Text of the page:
Saturday, March 22, 2008

The Day Not Mentioned

Today is Holy Saturday. The day not mentioned in any of the Gospels. There are the moving and distressing events of Friday. They get recorded. And there is the glorious event of Sunday. It gets recorded. But there is no mention of Saturday. Strange. What were the disciples doing on Saturday? We’re not told. I suspect that they were wandering around in shock, as if in a fog. Dreams crushed. Hopes dashed. A world ended. I imagine them enveloped in fear, sadness and sorrow. I suspect them confused, accused, feeling misused. The cacophonous noises of Friday now gone. The joyous shouts of Sunday not yet audible. It’s Saturday. A soundless, noiseless silent space. Such spaces are spaces of opportunity. Opportunities for encounter with God. A God who more often works in the hidden places than in the glare of spotlight. A God who more often whispers in the still silences than shouts in the clamor of bluster.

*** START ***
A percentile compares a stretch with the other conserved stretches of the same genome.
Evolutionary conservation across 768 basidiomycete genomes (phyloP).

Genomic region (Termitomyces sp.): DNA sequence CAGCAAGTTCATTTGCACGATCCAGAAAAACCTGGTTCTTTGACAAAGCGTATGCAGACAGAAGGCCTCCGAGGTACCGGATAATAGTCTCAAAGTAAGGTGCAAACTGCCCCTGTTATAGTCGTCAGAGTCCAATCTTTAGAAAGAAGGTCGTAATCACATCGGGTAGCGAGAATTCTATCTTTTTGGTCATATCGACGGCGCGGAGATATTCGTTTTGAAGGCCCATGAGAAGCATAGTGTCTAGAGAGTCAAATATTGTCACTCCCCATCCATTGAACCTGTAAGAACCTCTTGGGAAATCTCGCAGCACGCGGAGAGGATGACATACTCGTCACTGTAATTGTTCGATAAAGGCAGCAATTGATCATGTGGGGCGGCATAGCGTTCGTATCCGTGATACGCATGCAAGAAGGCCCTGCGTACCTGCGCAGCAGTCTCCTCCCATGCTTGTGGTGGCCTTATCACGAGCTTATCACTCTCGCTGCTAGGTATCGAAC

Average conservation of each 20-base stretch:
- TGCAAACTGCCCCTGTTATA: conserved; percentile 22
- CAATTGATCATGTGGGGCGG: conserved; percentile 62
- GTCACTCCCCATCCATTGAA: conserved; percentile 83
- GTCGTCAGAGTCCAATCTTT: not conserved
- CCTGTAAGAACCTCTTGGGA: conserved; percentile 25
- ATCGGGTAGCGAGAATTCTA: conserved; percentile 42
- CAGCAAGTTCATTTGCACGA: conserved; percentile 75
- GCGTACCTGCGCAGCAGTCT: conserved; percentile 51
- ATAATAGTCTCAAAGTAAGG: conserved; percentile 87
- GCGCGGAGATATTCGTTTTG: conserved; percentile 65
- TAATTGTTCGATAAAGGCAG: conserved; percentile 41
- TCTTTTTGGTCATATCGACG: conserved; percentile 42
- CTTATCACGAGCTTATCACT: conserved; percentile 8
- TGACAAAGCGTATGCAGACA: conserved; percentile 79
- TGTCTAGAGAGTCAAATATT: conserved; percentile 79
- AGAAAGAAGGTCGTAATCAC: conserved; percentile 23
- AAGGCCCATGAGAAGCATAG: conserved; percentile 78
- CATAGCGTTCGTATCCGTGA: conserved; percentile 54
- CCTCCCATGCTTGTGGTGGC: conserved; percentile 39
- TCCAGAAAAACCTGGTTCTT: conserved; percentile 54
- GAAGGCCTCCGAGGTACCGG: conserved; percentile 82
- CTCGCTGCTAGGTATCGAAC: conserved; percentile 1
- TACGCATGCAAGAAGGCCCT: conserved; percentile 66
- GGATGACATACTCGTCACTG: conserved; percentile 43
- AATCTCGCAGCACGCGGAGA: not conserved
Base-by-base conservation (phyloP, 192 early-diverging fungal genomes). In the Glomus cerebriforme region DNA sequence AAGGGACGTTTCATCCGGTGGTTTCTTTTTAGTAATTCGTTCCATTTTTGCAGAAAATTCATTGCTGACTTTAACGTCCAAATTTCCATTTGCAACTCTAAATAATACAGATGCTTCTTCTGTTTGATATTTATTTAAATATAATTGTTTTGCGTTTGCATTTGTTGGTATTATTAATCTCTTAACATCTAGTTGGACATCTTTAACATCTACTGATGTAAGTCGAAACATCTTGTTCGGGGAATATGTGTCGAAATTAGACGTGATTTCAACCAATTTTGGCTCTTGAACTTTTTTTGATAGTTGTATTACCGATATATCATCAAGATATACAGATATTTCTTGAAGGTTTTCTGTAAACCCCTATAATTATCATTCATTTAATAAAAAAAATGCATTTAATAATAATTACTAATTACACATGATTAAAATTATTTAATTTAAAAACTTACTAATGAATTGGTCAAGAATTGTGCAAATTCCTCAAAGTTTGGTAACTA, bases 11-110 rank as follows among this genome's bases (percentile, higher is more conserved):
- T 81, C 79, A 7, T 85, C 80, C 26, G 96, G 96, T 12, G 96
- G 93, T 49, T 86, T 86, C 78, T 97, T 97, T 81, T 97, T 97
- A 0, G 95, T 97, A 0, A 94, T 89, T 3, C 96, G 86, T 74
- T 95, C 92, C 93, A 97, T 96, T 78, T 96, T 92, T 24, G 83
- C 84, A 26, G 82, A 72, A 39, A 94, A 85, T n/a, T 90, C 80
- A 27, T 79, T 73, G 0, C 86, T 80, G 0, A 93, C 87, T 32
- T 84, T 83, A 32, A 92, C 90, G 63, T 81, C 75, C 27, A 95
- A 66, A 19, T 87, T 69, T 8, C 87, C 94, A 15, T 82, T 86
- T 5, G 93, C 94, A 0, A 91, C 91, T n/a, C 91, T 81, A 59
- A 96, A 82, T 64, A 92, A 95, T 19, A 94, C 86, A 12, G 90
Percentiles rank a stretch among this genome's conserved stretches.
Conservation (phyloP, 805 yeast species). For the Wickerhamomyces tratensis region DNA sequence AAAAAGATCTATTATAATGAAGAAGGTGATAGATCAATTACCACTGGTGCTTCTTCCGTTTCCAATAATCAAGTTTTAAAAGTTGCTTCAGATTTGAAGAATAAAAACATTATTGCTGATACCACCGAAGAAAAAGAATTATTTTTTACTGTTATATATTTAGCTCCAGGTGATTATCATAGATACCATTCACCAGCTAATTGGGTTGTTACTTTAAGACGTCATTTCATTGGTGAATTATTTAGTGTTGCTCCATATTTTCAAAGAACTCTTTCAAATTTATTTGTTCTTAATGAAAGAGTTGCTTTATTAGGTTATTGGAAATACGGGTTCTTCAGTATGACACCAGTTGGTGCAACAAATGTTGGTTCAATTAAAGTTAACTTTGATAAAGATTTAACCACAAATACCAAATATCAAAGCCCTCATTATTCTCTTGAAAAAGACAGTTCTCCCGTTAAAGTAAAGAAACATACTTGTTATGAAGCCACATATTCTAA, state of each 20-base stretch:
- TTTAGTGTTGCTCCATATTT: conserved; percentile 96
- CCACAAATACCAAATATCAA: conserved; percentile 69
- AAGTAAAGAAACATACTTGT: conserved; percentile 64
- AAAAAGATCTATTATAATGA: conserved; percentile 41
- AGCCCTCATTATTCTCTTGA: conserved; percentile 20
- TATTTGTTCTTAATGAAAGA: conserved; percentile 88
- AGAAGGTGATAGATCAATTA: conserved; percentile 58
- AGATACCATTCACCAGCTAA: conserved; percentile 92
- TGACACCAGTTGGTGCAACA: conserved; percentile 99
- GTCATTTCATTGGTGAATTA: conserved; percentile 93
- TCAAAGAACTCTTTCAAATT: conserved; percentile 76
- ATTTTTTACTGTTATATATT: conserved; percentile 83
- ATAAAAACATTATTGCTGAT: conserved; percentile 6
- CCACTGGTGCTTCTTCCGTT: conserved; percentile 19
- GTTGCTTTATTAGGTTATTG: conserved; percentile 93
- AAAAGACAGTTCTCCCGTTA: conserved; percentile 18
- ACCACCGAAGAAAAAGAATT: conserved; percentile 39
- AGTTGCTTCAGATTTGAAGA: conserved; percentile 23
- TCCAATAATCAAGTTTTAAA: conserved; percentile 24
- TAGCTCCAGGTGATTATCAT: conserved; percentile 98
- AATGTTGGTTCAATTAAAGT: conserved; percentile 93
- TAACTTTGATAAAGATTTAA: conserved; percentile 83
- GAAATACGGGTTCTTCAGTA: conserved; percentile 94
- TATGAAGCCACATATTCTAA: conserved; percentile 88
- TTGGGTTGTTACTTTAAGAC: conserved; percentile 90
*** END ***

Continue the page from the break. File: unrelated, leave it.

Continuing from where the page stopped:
Saturday. Holy Saturday. A day whose emptiness stands in stark contrast to Friday, with its ample furnishings of pain and terror, and to Sunday, with its abundant overflow of joy and gladness.

Here is a poem befitting this day, this season; befitting disciples, past and present—mixed-up, perplexed, strung out, confused.

Far between sundown's finish an' midnight's broken toll
We ducked inside the doorway, thunder crashing

As majestic bells of bolts struck shadows in the sounds

Seeming to be the chimes of freedom flashing

Flashing for the warriors whose strength is not to fight

Flashing for the refugees on the unarmed road of flight

An' for each an' ev'ry underdog soldier in the night

An' we gazed upon the chimes of freedom flashing.


In the city's melted furnace, unexpectedly we watched
With faces hidden while the walls were tightening

As the echo of the wedding bells before the blowin' rain

Dissolved into the bells of the lightning

Tolling for the rebel, tolling for the rake
Tolling for the luckless, the abandoned an' forsaked

Tolling for the outcast, burnin' constantly at stake

An' we gazed upon the chimes of freedom flashing.